Archive | News RSS feed for this section

Bill Clinton library plans 10th anniversary event

“The presidential library honoring Bill Clinton in Little Rock, Arkansas, is planning for a major event in November to honor its tenth anniversary, sources familiar with the planning said Thursday. The event is expected to fall on Nov. 14, according to emails circulating among potential attendees. That’s four days before the anniversary of the Nov. 18, 2004, unveiling. It was not immediately clear if the event would be limited to one day.” (via POLITICO.com)

Leave a Comment

Jane Austen Artifacts at the Morgan Library and in England

“Likenesses of Jane Austen, as well as objects that passed through her family’s hands, are emerging from storage with fanfare and traveling widely. In the past year, Austen heirlooms on the move have included a tiny 1869 watercolor portrait, which sold to a private collector for $270,000 at Sotheby’s in London, and a turquoise ring owned by Austen, which Jane Austen’s House Museum in Chawton, England, bought from the singer Kelly Clarkson for about $250,000.” (via NYTimes.com)

Leave a Comment

Wikipedia’s medical errors and one doctor’s fight to correct them

“You can’t always believe what you read on the internet. That is particularly true when it comes to medical information in the crowd-sourced online encyclopedia, Wikipedia. But one doctor is on a mission to change that. Dr. James Heilman works as an emergency room physician in Cranbrook, B.C., and is also a clinical instructor at UBC. He’s just returned from Wikimania, a Wikipedia conference that was held in London this August, where he encouraged his colleagues to help edit and improve the accuracy of medical information found on Wikipedia.”We know Wikipedia isn’t perfect. We know it can be better,” says Heilman.” (via CBC News)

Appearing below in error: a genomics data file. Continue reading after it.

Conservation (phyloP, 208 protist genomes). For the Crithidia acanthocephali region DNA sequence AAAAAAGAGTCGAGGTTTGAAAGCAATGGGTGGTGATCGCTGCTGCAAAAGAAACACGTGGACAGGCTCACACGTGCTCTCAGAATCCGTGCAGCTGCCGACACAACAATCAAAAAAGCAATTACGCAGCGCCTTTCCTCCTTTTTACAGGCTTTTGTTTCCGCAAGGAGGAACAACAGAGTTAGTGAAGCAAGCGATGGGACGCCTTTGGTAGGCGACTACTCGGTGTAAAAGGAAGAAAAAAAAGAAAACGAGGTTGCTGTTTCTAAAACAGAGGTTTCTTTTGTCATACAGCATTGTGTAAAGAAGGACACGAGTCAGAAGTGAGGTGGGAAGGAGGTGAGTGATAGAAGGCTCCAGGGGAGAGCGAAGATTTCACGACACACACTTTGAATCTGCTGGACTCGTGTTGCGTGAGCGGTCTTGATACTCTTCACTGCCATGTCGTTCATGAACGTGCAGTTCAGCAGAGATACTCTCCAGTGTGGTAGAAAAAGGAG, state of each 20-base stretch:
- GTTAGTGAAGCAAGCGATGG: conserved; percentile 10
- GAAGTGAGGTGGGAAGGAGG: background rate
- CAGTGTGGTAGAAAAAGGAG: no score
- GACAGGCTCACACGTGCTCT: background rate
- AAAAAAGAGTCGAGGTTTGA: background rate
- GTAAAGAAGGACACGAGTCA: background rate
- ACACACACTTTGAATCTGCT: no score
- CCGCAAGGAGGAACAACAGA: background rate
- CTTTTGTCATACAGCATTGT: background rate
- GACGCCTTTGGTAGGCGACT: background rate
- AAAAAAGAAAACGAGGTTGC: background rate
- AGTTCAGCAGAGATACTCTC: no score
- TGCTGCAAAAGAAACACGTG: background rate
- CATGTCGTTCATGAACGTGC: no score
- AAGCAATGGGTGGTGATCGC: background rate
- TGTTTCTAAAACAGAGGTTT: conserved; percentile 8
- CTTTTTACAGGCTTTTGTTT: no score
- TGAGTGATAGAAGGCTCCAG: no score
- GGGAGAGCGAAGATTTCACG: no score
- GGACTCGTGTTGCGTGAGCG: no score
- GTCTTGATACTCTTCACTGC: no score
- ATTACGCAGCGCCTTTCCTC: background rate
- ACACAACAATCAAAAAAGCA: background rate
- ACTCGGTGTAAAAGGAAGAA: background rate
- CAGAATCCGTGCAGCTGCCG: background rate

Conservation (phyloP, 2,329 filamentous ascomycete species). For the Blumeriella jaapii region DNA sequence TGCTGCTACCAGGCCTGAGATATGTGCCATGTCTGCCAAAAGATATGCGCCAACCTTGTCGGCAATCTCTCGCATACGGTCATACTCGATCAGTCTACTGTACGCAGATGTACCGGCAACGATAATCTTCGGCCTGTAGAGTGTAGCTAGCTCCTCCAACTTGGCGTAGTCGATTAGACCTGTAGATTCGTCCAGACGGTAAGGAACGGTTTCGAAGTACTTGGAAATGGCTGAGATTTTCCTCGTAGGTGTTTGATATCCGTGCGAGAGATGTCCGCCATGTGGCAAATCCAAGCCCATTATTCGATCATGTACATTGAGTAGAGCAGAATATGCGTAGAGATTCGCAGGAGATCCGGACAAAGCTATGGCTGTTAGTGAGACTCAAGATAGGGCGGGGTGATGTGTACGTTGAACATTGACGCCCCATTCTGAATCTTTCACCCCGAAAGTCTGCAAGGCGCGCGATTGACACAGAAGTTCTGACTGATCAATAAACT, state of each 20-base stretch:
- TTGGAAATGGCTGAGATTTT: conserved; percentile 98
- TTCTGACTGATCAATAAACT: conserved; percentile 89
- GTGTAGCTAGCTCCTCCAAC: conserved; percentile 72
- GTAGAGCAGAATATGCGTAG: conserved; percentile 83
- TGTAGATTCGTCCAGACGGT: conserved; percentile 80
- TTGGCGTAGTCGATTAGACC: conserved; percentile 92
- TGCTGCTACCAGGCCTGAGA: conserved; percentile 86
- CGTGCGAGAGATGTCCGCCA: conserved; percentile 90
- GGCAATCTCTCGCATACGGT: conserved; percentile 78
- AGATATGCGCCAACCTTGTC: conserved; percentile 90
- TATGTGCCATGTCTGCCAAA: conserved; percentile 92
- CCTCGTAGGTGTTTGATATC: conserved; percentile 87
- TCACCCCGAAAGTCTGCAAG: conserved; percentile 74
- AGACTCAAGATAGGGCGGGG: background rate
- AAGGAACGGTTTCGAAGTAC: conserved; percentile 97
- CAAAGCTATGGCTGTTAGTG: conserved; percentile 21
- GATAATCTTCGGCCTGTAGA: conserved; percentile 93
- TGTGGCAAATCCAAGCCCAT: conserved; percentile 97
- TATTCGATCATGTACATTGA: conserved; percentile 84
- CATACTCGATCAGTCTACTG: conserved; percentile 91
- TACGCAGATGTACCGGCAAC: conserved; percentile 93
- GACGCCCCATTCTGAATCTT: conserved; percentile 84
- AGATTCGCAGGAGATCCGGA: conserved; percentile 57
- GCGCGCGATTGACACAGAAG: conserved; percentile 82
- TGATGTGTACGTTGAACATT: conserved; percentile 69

Leave a Comment

Mellon Grant Advances Library Digitization Efforts

“The Washington University Libraries have been awarded a $50,000 grant by the Andrew W. Mellon Foundation. The grant will allow the Libraries to implement Hydra, a powerful open-source software system used by research institutions around the world to provide access to their digital content. Equally important, Hydra facilitates collaboration among institutions that want to share their digital collections and link them to related materials held elsewhere. Over a period of two years, the grant will cover costs for technical skill-building among staff, expanded technological infrastructure, and internal and external outreach as well as interaction with the wider community of Hydra users and developers. Such efforts expand on technical resources already in place at the Libraries. This is essential as more and more materials are being delivered online and as the number of faculty-driven humanities projects grows.” (via Washington University)

Leave a Comment

Hint of Scandal Embroils Queens Library’s Leaders

“There it is atop the Queens Public Library’s headquarters: The roof deck at the heart of an inquiry into misused money, where some say the president of the library, Thomas W. Galante, likes to take cigarette breaks. Four wrought-iron chairs and some low tables are jammed onto a 16-by-14-foot space one flight up from Merrick Boulevard. The shrubs surrounding it are dying. Air-conditioning units rumble behind flimsy latticework erected as a buffer. The view is of the blank exteriors of buildings on either side. “It’s not opulent,” Joanne King, a spokeswoman for the library, said during a tour last week.” (via NYTimes.com)

Leave a Comment

Gardeners on Alert as Pennsylvania Targets Risks of Seed Exchanges

“A crackdown by Pennsylvania regulators on a seed exchange at a small library has put gardeners and advocates of locally grown organic food on alert across the country. In June, the Pennsylvania Department of Agriculture told a public library in Mechanicsburg, Pa., that it couldn’t distribute homegrown seeds. The agency said a planned seed-exchange program would run afoul of a 2004 state law requiring anyone who distributes seeds to conduct certain quality tests, adhere to labeling and storage rules and acquire a license.” (via WSJ)